Friday, July 11, 2008

Disability, self image and sexuality

A recent London Times article talks about the rise in popularity of doll portraying individuals with disabilities. They give the example of a doll manufacturer who produces dolls which resemble individuals with Down's syndrome, and how there has been a positive reception to them by individuals with disabilities. They also note:

"They are not the only “disability dolls” available on the market. Far from it. You can buy dolls with prosthetic limbs, walking frames, hearing aids, “blind” dolls complete with guide dogs. When Mattel launched Becky - Barbie's friend in a wheelchair - it sold out within two weeks. In the past few years, the toy industry has been waking up to the fact that it makes good financial sense to cater for overlooked consumer groups."
Okay, so these dolls aren't designed to fit the unrealistic Barbie expectations of beauty. How about a disabled model? This is just what a british show "Missing Model" is attempting to do (and no the contestants are not all amputees). Catwalk Queen has an interesting article about the show and how it's "shining a light on disability in the fashion industry"
The Guardian had an opinion piece about the same issue, and is similarly conflicted to myself.

And of all places, Fox news actually has a decent article which is actually shining a light on the reality of individuals with disabilties being sexual.

Is showing an individual with a disability as a doll, sexual being, model appropriate? Of course! I guess I object to the model show because its saying that these women are beautiful as models, but couldn't compare to a non-disabled model. Sometimes I feel like I should be thankful that there's an awareness of disability and that it can be sexy and worthy of a show. Good on them for recognizing that, but separate, no.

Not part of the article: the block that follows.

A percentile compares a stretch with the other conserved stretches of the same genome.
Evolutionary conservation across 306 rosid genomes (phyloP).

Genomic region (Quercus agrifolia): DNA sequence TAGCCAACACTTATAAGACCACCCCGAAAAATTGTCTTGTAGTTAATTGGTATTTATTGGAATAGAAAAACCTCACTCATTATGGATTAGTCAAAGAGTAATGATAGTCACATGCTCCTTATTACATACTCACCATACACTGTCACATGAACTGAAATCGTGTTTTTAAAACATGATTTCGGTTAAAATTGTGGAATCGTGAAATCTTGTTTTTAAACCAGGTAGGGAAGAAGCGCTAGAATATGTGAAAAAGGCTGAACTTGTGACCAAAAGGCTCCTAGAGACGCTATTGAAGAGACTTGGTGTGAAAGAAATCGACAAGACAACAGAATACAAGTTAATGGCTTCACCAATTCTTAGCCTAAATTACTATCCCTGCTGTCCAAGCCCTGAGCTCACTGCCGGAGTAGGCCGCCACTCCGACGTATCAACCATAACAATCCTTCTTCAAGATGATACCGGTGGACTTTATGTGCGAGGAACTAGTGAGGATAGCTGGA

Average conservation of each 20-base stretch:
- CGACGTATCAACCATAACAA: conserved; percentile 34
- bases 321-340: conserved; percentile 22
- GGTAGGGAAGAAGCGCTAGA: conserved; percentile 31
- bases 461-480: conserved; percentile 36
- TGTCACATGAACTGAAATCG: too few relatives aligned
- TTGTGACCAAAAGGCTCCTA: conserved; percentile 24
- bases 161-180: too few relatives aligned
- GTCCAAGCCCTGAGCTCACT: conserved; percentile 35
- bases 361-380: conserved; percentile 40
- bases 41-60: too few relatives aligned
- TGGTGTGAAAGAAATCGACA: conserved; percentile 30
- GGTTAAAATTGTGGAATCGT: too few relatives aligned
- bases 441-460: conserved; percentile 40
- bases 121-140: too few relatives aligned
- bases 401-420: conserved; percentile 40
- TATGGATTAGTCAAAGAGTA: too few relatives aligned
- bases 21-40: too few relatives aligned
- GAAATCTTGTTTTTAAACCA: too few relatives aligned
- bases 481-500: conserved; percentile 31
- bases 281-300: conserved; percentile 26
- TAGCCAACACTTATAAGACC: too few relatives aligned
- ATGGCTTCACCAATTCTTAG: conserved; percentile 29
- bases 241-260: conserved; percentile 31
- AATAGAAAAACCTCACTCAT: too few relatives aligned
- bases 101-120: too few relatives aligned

1 comment:

g2bn2n said...

Nice...I'd say I have to agree with the "separate no" comment. Fortunately the Miss America pagent has not fallen pray to the separate show and it is great to see some contestants with disabilities in this venu and winning. I have to wonder though if winning was the result of the judges believing she was "brave and couragous", were they feeling a sense of duty, or perhaps feeling pressure to vote for the disabled contestant for fear of discrimination? I do not know. I certainly hope it was because she was the best contestant. Do you think other contestants honestly believe she was the best or did she have some "advantage" in overcomeing her disabilty and competing at this level?

On another's nice to come across this blog and have to say I came across it quite by chance. It looks like not many are reading (or at least responding). That's too bad. Do you ever think you are just writing for yourself? I'll have to start one of these and see where it leads.

Thanks J--- for the blog and posts. Some interesting things here.